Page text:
5 Interview Tips to Help You Land That Dream Job

A father and daughter duo share their interview experiences and wisdom that resulted in landing multiple job offers.

The journey begins with the need to advance our marketing careers. The first search began in 2021 by my daughter Juliet, who was eager to grow her marketing career after working for a couple of years in her first job out of college. Then in 2022, it was my turn to also advance my marketing career. What was amazing is how we both coached/mentored each other in our searches to overcome the frustrations and disappointments along with exciting conversations to choose between multiple job offers.

The bonus member of the team is my wife, who helped as a sounding board/outside perspective to provide advice and listen to us vent. We were all tired of complaining that we were not growing in our current jobs. However, we were determined to find a new job, and we did it together. My daughter landed back in August of 2021 and I started a new job in June of 2022.

After a combined 50+ interviews, here are our top 5 lessons learned after trial and error.

1. Practice, Practice, Practice

  • Your first interviews will be rusty—it’s like presenting a PowerPoint deck for the first time, which is never that good. If you ever watched The Good Place, your first interviews would be described as Forking Bad.
  • After multiple interviews you’ll begin to feel confident, but you’re still too much in your head and not yet 100% comfortable. The best example of this was when my wife, who overheard one of my remote interviews, said,  “You sounded edgy and not yourself.” BTW, I luckily still advanced to the next round of interviews, and the story ended with a fabulous offer with a FinTech startup.
  • Then, after many interviews, you’re comfortable and confident. Finally, your personality, which people know and love, is revealed to everyone you interview with. How you answer questions comes from the heart, and people sense that you’re relaxed and having fun. Result: Your odds improve on your way to a job offer.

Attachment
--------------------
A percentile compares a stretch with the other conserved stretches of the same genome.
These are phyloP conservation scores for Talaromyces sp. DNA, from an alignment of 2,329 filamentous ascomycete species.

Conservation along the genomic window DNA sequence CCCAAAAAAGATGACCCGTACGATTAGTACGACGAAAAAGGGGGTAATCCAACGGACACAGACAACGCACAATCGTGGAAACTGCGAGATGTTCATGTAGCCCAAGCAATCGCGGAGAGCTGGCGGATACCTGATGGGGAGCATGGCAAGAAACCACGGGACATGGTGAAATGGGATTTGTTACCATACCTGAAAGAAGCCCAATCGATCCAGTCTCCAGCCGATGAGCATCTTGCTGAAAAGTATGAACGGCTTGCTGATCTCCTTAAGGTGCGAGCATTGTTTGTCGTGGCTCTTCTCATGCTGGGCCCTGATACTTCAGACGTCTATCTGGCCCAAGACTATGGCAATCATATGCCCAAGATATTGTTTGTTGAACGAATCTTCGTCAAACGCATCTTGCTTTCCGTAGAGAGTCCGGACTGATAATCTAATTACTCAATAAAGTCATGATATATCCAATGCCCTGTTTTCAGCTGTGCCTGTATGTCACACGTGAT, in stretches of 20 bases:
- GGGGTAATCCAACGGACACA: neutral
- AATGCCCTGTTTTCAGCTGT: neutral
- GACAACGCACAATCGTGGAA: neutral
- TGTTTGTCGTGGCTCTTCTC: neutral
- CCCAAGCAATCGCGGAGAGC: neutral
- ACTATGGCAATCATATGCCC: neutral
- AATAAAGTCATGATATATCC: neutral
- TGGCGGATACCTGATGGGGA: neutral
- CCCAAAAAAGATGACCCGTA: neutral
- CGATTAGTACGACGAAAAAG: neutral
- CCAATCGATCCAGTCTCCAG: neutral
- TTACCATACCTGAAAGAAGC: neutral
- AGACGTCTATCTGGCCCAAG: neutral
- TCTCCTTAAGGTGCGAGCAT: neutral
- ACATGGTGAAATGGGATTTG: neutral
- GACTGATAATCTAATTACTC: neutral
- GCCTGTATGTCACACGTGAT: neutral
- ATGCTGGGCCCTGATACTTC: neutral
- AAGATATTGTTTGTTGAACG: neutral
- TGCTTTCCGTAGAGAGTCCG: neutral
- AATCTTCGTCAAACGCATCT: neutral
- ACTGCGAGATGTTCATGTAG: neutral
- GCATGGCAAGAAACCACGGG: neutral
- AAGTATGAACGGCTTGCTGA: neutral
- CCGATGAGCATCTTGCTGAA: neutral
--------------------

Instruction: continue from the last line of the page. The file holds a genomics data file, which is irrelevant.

2. Personal Branding while Zoom Interviewing

  • The first Zoom interviews were okay but looked like a low budget film—the webcam was bad, the background was blah, the microphone was bloody awful, and the lighting was okay, but no one would describe it as studio quality.
  • It was time to up the game. We got a new Logitech BRIO webcam, external USB Mic, Philips Hue play bar lights set to white, and an angled room real background rather than a boring flat wall or a fake virtual background.
  • The result was news anchor quality. The goal is to make the best impression before you even say a word. First impressions are made within seconds.

Examples of how to handle lighting in interviews vs. how NOT to handle lighting

3. Culture Fit

  • How do you know a company has a good culture? If the interviewer goes on for several minutes describing the culture, you know there is something special about their culture.
  • Inversely, if they say, “I like the people I work with, and we have corporate values,” it’s probably an okay culture where you’re probably needed to make it better.
  • Most importantly, is this a culture fit for you?

I wanted to work for a smaller company (<500 EE’s) as I’ve worked for billion-dollar companies but love the roll-up-your-sleeves/make-it-happen small company culture. So, I was looking for a management team that had similar values to mine, where long hours wouldn’t feel like work. One tell-tale sign it was a good culture fit was when I shared an interview with my family, and they could tell I was excited about the people I met.